“Always knew they were some weird ones,” Garrett finds himself grumbling to Janet; a phrase that’s been said more often than not in the past week or so. “Knew it the day they moved in.”
Subjected to her husband’s complaints, Janet shakes her head in annoyance and gives Garrett a good slap on the arm. “They’re fine boys, sweetheart. Leave them be,” she replies. A pitiful glance and a sigh follows, and Garrett feels a sharp pinch of annoyance. The wrinkles on Janet’s face deepen. “Some poor boys too. Poor, poor boys. Wonder if they’d like some cherry pie? Do you think they would, honey? Or chocolate chip cookies?”
Garrett gives a weary sigh and doesn’t bother replying. Ever since the two men had moved in next doors, Janet had been contemplating whether or not they would enjoy her various baked goods and dishes. Although Janet never explicitly explains it, he’s been with her for too many decades to be ignorant of her soft spot regarding things like this. Abandoned kittens, a puppy lost in the rain, or a man with a scar crippling his face and another who seems unable to communicate in the most basic ways. Just those things.
Janet starts to talk about how it’d be just fantastic if she could invite ‘those sweet boys’ over for dinner. As she goes over the various menus that she’s capable of cooking up, Garrett scowls silently at the two men who are the topic of their discussion - and who are, apparently, planting flowers in their garden. The new neighbors, Steve and Riley. The more bitter part of him grumbles that those probably aren’t even their real names. The two men are so secretive and withdrawn that the only reason Garrett remembers their faces is because of how crazy they are. Or at least he thinks. They’re halfway insane at the very least.
Steve -the tall redhead with an ugly scar- is crouched down on the grass, carefully placing a flower pot into the hole that he has just dug. As he fills the hole back up, Riley, sitting stiffly next to him, pays no attention and stares off into nothing. In the blond man’s hand is a glass of water, untouched and unmoving. Earlier, Garrett had seen Steve fold Riley’s fingers around the cup. The movements, too gentle to be seen as a simple gesture of kindness, had sprouted a strange, slimy feeling inside the old man.
As Garrett watches in scorn, Steve finishes up with filling up the hole, in which now resides a blue flower plant that sways softly in the warm summer air. Steve points at the flower and says something to Riley. The other man gives no response -at least none that Garrett can see- but Steve keeps talking. Crazy, as I said, Garrett mumbles sourly to himself.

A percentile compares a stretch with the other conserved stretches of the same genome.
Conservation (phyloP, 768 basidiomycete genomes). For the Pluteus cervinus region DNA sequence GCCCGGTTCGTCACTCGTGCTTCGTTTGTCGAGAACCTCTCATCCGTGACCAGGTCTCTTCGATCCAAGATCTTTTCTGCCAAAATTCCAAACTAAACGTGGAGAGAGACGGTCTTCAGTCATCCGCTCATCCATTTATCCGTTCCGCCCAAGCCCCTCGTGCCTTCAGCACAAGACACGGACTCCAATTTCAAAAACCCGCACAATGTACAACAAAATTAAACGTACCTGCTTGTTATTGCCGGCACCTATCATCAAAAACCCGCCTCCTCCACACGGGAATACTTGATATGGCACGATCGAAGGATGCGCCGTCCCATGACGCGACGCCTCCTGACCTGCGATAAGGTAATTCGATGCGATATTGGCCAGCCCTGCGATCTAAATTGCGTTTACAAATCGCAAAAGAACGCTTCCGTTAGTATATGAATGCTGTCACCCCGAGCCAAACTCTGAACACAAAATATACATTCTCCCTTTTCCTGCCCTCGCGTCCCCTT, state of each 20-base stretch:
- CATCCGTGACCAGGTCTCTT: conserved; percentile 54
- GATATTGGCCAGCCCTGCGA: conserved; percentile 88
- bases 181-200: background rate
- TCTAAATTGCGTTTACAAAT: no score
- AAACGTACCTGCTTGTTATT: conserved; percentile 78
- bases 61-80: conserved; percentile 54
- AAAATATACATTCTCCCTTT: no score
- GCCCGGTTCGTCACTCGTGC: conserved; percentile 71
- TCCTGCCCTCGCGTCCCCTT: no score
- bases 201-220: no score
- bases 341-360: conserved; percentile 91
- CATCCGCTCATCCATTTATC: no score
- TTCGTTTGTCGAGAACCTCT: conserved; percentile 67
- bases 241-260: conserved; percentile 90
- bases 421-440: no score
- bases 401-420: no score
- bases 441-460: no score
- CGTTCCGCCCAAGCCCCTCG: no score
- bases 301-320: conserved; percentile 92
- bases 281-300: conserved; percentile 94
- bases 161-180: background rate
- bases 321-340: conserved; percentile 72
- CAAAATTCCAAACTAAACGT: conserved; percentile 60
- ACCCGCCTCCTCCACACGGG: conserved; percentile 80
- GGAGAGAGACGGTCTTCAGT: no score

“Just look at that flower,” Janet exclaims next to him, and Garrett starts, forcibly broken out of his thoughts. “Beautiful color, isn’t it? What a wonderful taste!”
“It’s an ugly blue,” Garrett grumbles back, but Janet either doesn’t hear or completely ignores him. Shaking his head, Garrett turns his attention back to the house next to his. He had planned to spend the afternoon in a lazy way with Janet, lounging in the comfortable chairs on the front porch and talking about nothing. But those ‘sweet, poor boys’ had to decide to plant some stupid flowers in their front lawn, ruining his whole plan. Now he knows that Janet will just keep on talking, as she has done for the past few days whenever she had a good view of the new neighbors.
Steve begins to dig another hole. While Garrett watches in boredom -after all, there is nothing else to entertain him other than some squirrels and lawnmowers- Riley gets up slowly. Frowning, Garrett watches him shuffle towards the only tree in the lawn, admittedly shocked at the first movement that the blond man has shown while unguided by his companion. Janet grows quiet next to him, and he knows that she’s cocking her head in curiosity and watching.
In slow but sure steps, Riley approaches the tree. Steve apparently has just noticed Riley’s absence, and turns his head. He stands up, dropping the trowel in his hand. Simultaneously, Riley begins to steadily thump his head against the tree.
Janet puts a hand against her mouth and whispers something that sounds like How horrible.
His scowl even deeper than before, Garrett crosses his arms over his chest and glares at Steve as he rushes over to Riley and gently pulls him away from the tree. Even from far away, Garrett can see the blood dripping from the cuts on Riley’s forehead. With an arm around Riley’s shoulders, Steve guides him back inside.
“Always knew they were some weird ones,” Garrett announces for what seems to be the hundredth time, breaking the heavy silence on his porch.
He almost misses the way that Steve’s body jerks violently then falls still.